The world is a busy place and TV, videos, iPads and computers fill the day leaving less time for dramatic play. School-age children learn best from hands on experiences and dramatic play can be a fun way to learn.
Think about what is interesting to your group. Try gathering props and involving the children in planning. All of these things make dramatic play exciting! They give children a chance to grow, connect, and increase language. “By age 6, most children, provided with opportunities to learn and practice these skills, have a foundation in becoming able to manage their thoughts, words, and actions. However, they still need teaching and practice in the area of self-regulation for optimal learning and development. Role playing and dramatization (especially of stories that include character conflicts or moral dilemmas) can enhance self-regulation and prevent some conflicts.” (NAEYC)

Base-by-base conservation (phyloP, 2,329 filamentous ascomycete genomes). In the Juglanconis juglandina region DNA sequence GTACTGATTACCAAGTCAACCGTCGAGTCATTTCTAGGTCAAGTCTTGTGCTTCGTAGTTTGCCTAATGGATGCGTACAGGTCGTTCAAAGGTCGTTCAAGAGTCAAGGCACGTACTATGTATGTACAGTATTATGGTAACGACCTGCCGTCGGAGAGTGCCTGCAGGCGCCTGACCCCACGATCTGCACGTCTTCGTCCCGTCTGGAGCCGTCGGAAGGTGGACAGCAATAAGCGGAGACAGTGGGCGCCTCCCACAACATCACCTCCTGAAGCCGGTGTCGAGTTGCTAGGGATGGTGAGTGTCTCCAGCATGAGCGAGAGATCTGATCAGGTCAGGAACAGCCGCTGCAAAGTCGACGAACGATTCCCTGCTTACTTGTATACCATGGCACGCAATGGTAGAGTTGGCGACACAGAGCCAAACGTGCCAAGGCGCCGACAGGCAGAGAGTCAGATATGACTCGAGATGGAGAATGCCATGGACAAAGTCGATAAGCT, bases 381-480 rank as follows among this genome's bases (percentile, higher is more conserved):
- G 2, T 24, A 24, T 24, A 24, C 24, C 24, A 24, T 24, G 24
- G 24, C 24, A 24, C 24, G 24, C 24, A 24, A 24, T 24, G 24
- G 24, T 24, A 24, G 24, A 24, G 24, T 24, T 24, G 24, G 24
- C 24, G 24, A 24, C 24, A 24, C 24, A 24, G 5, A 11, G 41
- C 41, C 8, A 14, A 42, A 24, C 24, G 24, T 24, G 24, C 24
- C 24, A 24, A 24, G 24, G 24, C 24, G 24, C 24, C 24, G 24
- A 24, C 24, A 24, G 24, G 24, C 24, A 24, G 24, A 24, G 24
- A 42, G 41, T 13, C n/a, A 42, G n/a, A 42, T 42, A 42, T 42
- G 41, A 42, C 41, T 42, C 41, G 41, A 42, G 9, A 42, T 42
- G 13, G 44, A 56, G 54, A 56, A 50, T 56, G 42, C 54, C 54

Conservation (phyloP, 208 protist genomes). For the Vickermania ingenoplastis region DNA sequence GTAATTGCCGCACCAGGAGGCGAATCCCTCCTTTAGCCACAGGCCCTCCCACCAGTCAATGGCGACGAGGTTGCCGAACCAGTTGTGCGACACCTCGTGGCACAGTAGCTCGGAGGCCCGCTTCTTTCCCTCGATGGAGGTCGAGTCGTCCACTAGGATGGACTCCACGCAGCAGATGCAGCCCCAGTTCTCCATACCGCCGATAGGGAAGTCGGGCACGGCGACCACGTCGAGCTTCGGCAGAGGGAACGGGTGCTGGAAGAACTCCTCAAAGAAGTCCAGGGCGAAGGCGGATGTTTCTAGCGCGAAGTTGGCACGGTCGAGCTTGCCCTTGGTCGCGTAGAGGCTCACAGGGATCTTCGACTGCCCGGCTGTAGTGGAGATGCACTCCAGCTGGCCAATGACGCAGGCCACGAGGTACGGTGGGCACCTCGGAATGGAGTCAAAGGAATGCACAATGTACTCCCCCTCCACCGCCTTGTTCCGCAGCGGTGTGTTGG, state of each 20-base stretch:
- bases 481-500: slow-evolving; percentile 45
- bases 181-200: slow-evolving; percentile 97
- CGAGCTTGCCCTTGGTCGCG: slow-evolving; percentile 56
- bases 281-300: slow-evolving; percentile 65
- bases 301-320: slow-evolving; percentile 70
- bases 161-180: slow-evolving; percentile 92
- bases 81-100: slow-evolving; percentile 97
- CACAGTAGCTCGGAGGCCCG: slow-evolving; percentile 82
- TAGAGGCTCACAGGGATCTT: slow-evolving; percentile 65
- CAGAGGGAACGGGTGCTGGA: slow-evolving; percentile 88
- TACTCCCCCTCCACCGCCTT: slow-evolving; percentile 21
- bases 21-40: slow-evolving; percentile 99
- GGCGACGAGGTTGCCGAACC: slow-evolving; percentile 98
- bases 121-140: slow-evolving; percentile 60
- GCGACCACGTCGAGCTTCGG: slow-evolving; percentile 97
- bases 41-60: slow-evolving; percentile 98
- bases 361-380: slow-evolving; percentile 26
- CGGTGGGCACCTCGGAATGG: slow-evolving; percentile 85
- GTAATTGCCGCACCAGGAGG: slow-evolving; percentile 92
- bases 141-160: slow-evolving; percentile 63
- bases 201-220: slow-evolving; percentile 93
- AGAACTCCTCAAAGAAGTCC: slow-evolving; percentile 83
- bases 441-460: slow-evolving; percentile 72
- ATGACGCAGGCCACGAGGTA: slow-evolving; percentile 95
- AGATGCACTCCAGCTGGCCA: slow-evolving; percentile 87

Creating a classroom that includes dramatic play helps children become successful. As an early childhood educator, you have the ability to change your classroom environment. Here are some things to ask yourself:
- Can children develop drama/theater productions?
- Are dramatic play props changed often to spark interest?
- Are dramatic play props appropriate for school-age children, or is the furniture and clothing more appropriate for preschool children?
- Is there enough space for the children to have rich dramatic play experiences?
- Are there opportunities for the children to perform for the group and/or their parents (magic show, create a movie, talent show, etc.)?
- Do children create their own props to enhance their play?
- Do children read and/or write their own story and then act the story out?
Additional information can be found at:
Why Children Need Play